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Pharmacological and non-pharmacological interventions for reducing rocuronium bromide induced pain on injection in children and adults

Overview of attention for article published in Cochrane database of systematic reviews, February 2016
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  • Above-average Attention Score compared to outputs of the same age (59th percentile)

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Title
Pharmacological and non-pharmacological interventions for reducing rocuronium bromide induced pain on injection in children and adults
Published in
Cochrane database of systematic reviews, February 2016
DOI 10.1002/14651858.cd009346.pub2
Pubmed ID
Authors

Hemanshu Prabhakar, Gyaninder Pal Singh, Zulfiqar Ali, Mani Kalaivani, Martha A Smith

Abstract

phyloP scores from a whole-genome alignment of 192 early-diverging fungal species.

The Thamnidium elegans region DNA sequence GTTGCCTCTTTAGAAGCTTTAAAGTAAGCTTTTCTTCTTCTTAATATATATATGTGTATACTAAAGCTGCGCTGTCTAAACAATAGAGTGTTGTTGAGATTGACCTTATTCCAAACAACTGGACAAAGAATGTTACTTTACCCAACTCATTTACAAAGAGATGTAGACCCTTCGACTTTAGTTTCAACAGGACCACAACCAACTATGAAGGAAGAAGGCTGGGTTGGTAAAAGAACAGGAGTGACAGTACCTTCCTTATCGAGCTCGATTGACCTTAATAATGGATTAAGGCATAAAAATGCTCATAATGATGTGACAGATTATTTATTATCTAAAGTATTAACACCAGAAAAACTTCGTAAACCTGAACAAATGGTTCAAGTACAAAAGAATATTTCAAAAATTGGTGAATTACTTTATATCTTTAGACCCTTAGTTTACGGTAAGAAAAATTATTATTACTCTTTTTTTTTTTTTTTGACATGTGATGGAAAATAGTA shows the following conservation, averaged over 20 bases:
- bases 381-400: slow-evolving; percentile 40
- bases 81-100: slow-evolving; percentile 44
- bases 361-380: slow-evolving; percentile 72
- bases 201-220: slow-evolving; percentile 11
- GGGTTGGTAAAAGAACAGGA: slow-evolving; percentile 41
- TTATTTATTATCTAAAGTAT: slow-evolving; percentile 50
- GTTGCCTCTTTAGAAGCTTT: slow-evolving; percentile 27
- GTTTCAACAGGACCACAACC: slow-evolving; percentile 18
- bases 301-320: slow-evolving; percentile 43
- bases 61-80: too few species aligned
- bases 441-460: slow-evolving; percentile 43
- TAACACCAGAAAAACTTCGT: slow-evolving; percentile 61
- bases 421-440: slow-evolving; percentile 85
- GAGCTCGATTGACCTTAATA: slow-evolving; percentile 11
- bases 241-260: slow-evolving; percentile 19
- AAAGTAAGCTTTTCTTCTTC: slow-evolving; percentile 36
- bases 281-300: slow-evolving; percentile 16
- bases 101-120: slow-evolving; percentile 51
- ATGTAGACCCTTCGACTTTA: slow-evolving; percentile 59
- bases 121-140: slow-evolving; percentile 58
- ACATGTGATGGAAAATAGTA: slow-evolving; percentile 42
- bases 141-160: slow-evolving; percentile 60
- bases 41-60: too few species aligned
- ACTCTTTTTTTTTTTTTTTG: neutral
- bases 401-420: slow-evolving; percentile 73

Rocuronium bromide is a routinely used muscle relaxant in anaesthetic practice. Its use, however, is associated with intense pain on injection. While it is well established that rocuronium bromide injection causes pain in awake patients, anaesthetized patients also tend to show withdrawal movements of the limbs when this muscle relaxant is administered. Various strategies, both pharmacological and non-pharmacological, have been studied to reduce the incidence and severity of pain on rocuronium bromide injection. We wanted to find out which of the existing modalities was best to reduce pain on rocuronium injection. The objectives of this review were to assess the ability of both pharmacological and non-pharmacological interventions to reduce or eliminate the pain that accompanies rocuronium bromide administration. We searched the Cochrane Central Register of Controlled Trials (CENTRAL 2013, Issue 7), MEDLINE via Ovid SP (1966 to July 2013) and EMBASE via Ovid SP (1980 to July 2013). We also searched specific websites. We reran the searches in February 2015 and will deal with the 11 studies of interest found through this search when we update the review. We included all randomized controlled trials (RCTs) that compared the use of any drug or a non-pharmacological method with control patients, or those receiving no treatment to reduce the severity of pain with rocuronium injection. Our primary outcome was pain on rocuronium bromide injection measured by a pain score assessment. Our secondary outcomes were rise in heart rate and blood pressure following administration of rocuronium and adverse events related to the interventions. We used the standardized methods for conducting a systematic review as described in the Cochrane Handbook for Systematic Reviews of Interventions. Two authors independently extracted details of trial methodology and outcome data from reports of all trials considered eligible for inclusion. We made all analyses on an intention-to-treat basis. We used a fixed-effect model where there was no evidence of significant heterogeneity between studies and a random-effects model if heterogeneity was likely. We included 66 studies with 7840 participants in the review, though most analyses were based on data from fewer participants. In total there are 17 studies awaiting classification. No studies were at a low risk of bias. We noted substantial statistical and clinical heterogeneity between trials. Most of the studies reported the primary outcome pain as assessed by verbal response from participants in an awake state but some trials reported withdrawal of the injected limb as a proxy for pain after induction of anaesthesia in response to rocuronium administration. Few studies reported adverse events and no study reported heart rate and blood pressure changes after administration of rocuronium. Lidocaine was the most commonly studied intervention drug, used in 29 trials with 2256 participants. The risk ratio (RR) of pain on injection if given lidocaine compared to placebo was 0.23 (95% confidence interval (CI) 0.17 to 0.31; I² = 65%, low quality of evidence). The RR of pain on injection if fentanyl and remifentanil were given compared to placebo was 0.42 (95% CI 0.26 to 0.70; I² = 79%, low quality of evidence) and (RR 0.10, 95% CI 0.04 to 0.26; I² = 74%, low quality of evidence), respectively. Pain on injection of intervention drugs was reported with the use of lidocaine and acetaminophen in one study. Cough was reported with the use of fentanyl (one study), remifentanil (five studies, low quality evidence) and alfentanil (one study). Breath holding and chest tightness were reported with the use of remifentanil in two studies (very low quality evidence) and one study (very low quality evidence), respectively. The overall rate of complications was low. The evidence to suggest that the most commonly investigated pharmacological interventions reduce pain on injection of rocuronium is of low quality due to risk of bias and inconsistency. There is low or very low quality evidence for adverse events, due to risk of bias, inconsistency and imprecision of effect. We did not compare the various interventions with one another and so cannot comment on the superiority of one intervention over another. Complications were reported more often with use of opioids.